UCL Psychology and Language Sciences


The "Who to tell, how and when?" Intervention

An intervention to support people living with dementia who are fearful of disclosing their diagnosis to others.

Background to the project

There are 850,000 people living with dementia in the UK, with numbers set to rise to 2 million by 2051. Dementia is a syndrome – a collection of symptoms characterised by a decline in and ultimately a loss of cognitive functions. There are several different types of dementia, of which the most common is Alzheimer’s disease. In Alzheimer’s disease there is typically a steady decline in cognitive impairment, this differs in other types of dementia (e.g. vascular dementia) which can cause sudden bouts of decline over time.

One priority identified by people living with dementia and carers is better support following a diagnosis of dementia. Although various organisations are working on funding and providing better post diagnostic support, there is an important step before this that has been overlooked: supporting people to talk about their dementia diagnosis to whomever they want in the way the wish to. For this reason, this research study will adapt the ‘Honest, Open, Proud’ (HOP) programme and evaluate its use in supporting people living with dementia who are fearful of disclosing their diagnosis to others.


The “Who to tell, how and when?” Intervention

The practical aim of this project was to adapt the Honest Open Proud programme for people living with dementia to support individuals to make decisions about who, how and when to tell others in their social networks about dementia.

The conceptual aim of this project was to understand how stigma influences disclosure decisions making (e.g., how people share their diagnosis in social networks) in dementia.

Developing the intervention

A number of different approaches were used. These included:

  1. Systematic literature – to understand how decision-making takes place in dementia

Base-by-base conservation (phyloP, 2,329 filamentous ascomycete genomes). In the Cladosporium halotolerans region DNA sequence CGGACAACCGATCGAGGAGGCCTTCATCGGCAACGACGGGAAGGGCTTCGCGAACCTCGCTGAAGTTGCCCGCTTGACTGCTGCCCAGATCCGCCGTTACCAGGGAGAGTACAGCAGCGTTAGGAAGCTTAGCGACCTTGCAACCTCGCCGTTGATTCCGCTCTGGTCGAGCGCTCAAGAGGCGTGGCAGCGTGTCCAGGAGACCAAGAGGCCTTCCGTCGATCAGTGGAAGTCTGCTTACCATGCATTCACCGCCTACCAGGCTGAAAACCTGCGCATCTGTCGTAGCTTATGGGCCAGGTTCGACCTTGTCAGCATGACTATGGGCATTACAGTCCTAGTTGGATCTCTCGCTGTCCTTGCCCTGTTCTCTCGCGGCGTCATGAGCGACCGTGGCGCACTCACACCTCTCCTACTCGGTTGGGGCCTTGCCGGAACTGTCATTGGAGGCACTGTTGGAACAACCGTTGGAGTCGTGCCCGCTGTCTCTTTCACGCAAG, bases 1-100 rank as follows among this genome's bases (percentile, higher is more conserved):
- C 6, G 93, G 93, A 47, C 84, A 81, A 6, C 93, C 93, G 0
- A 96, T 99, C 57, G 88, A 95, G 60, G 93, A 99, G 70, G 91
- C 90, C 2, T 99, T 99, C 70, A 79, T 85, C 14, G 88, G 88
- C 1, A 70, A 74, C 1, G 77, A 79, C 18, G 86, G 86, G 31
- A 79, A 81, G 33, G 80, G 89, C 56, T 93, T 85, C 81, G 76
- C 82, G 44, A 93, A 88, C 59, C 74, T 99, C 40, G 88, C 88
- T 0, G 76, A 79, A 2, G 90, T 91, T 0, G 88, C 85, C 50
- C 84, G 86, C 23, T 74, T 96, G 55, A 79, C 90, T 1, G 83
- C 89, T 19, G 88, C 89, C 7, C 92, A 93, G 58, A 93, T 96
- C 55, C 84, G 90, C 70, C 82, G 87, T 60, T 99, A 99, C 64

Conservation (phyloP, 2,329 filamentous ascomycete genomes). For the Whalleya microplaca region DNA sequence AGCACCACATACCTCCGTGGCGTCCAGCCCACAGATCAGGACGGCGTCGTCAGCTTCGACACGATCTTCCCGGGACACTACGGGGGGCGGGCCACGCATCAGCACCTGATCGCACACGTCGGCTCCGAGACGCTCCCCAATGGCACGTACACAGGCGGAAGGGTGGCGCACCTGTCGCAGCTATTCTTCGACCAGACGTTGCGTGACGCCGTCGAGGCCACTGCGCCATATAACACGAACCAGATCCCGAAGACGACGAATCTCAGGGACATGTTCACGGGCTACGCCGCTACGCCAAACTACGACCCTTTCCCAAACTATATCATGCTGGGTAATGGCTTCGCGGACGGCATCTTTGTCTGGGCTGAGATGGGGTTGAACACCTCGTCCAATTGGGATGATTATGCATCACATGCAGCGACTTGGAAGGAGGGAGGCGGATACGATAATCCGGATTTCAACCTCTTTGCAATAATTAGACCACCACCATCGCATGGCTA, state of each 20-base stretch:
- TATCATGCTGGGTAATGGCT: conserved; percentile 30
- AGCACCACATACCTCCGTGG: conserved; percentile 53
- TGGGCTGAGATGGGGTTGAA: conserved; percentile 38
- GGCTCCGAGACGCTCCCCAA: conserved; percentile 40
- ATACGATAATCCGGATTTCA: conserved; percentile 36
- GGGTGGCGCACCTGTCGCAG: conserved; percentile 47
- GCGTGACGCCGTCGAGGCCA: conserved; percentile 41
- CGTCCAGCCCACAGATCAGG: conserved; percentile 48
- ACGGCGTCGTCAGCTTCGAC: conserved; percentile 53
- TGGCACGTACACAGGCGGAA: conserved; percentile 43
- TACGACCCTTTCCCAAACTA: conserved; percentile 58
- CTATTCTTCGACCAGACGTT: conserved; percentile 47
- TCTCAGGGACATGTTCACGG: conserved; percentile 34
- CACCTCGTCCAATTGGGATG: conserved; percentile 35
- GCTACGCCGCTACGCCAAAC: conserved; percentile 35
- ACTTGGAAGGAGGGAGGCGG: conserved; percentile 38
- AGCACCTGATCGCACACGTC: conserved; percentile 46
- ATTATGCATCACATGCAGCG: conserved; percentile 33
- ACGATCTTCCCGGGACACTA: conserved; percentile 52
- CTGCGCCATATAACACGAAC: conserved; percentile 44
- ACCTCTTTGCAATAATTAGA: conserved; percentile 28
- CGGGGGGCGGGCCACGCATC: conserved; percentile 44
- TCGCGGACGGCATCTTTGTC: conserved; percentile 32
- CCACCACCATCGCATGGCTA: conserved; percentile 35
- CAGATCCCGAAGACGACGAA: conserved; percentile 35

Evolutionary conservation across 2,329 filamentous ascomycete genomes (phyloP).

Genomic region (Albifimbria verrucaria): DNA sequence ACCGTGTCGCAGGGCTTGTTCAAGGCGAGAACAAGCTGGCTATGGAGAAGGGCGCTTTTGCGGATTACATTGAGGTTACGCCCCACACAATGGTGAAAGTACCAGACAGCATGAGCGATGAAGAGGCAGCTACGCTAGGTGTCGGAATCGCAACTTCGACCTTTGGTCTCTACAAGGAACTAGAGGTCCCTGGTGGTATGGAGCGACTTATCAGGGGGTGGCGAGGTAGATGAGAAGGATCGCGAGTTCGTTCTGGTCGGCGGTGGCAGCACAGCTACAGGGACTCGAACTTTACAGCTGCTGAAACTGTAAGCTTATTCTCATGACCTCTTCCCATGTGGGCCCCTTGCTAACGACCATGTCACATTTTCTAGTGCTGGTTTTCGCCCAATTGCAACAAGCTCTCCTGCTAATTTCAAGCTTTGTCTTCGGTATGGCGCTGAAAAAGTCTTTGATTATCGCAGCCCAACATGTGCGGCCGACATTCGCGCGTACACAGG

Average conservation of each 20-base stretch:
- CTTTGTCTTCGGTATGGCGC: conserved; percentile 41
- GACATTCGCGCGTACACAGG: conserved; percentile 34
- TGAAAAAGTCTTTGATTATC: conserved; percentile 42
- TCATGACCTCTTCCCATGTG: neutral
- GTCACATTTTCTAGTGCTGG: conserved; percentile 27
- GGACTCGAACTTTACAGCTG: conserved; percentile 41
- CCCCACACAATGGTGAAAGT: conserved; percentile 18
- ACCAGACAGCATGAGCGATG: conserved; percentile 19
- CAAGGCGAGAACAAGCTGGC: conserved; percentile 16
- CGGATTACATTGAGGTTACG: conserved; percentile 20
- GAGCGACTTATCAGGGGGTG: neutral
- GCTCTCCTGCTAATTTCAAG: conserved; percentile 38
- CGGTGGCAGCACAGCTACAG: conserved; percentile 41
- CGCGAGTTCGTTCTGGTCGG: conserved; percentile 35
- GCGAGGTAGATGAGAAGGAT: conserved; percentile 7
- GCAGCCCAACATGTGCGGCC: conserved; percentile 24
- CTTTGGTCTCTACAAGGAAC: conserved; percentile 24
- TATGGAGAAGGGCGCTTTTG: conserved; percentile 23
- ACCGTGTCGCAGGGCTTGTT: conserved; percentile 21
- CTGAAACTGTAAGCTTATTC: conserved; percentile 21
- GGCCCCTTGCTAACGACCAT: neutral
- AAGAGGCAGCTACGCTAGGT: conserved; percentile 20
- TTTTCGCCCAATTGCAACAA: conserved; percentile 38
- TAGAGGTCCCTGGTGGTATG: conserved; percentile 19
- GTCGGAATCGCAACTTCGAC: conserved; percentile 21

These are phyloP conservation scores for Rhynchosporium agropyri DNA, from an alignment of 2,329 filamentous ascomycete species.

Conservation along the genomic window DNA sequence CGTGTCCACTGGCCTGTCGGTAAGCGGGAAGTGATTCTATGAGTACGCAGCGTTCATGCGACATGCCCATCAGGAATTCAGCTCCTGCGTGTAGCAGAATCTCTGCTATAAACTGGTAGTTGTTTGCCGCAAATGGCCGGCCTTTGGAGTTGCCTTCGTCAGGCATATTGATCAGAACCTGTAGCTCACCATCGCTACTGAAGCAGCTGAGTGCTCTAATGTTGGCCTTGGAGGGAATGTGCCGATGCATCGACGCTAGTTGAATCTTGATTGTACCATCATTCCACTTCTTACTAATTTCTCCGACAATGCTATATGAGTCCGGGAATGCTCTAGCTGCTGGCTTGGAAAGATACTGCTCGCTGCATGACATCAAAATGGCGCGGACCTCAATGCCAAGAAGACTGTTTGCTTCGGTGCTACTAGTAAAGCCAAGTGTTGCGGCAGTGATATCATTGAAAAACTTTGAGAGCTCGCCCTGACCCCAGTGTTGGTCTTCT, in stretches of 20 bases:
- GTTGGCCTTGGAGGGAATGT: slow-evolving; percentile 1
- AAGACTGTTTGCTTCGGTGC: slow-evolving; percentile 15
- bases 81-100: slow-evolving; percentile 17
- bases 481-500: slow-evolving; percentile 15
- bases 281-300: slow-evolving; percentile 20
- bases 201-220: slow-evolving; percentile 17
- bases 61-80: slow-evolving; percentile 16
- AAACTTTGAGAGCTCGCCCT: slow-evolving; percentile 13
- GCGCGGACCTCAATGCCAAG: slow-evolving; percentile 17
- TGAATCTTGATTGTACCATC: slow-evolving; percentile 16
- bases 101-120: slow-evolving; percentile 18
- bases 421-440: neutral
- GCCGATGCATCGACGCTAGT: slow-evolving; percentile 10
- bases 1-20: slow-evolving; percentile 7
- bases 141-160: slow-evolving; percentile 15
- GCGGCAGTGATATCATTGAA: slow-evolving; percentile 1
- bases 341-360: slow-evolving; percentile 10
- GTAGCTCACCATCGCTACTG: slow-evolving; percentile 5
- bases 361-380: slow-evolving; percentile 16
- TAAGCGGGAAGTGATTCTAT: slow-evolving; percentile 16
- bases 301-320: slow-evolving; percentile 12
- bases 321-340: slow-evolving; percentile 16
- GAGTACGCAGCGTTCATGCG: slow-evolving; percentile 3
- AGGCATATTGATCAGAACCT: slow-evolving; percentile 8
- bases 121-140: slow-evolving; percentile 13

2. Online stakeholder consultation process, including people with dementia – to gather views and opinions on the contents, format and mode of delivery of the intervention
  3. Discussions with experts by experience – to refine the content of the intervention manual

A conference poster outlining the results of the online stakeholder consultation can be downloaded here:

  • Bhatt, J., Scior, K., Higgs, P., & Charlesworth, G. (2018). The ‘Who to tell, how and when’ intervention. Poster presented at Alzheimer’s Society Annual Research Conference, London, UK.

The literature review on decision-making in dementia which helped inform the intervention development can be found in the following publication:


The content of the “Who to tell, how and when?” intervention is as follows:

Session Title                                            Contents

  1. Talking about dementia
  • Talking about dementia – what’s in a name?
  • What might a diagnosis mean for a person’s sense of “who they are” and their outlook on life?
  • What are the advantages and disadvantages of telling or not telling others
  1. Who to tell, how and when?
  • Different ways to tell others
  • Who already knows and who in your life do you want or may want to tell. Who are you unsure about and must not be told
  • How and when to tell others?
  • What may the reactions of others be?


  1. Support for me, for you, for us
  • Sharing experiences of telling others
  • Planning to tell someone (who, how and when?)
  • Whose diagnosis is it?
  • When other people do the telling
  • Where may you find sources of support

Testing the intervention

Two “Who to Tell, How and When” courses have taken place involving a total of 7 people with dementia and 7 family supporters. Each course involved three meetings using the “Who to Tell, How and When” manual as the basis for discussions. Participants have taken part in interviews to give their feedback on the manual and the sessions. Alongside participant feedback qualitative observation and facilitator reflections were collected.

A full summary of development and preliminary testing can be found in the following publication:

A video presentation of the development process and preliminary results can be found here: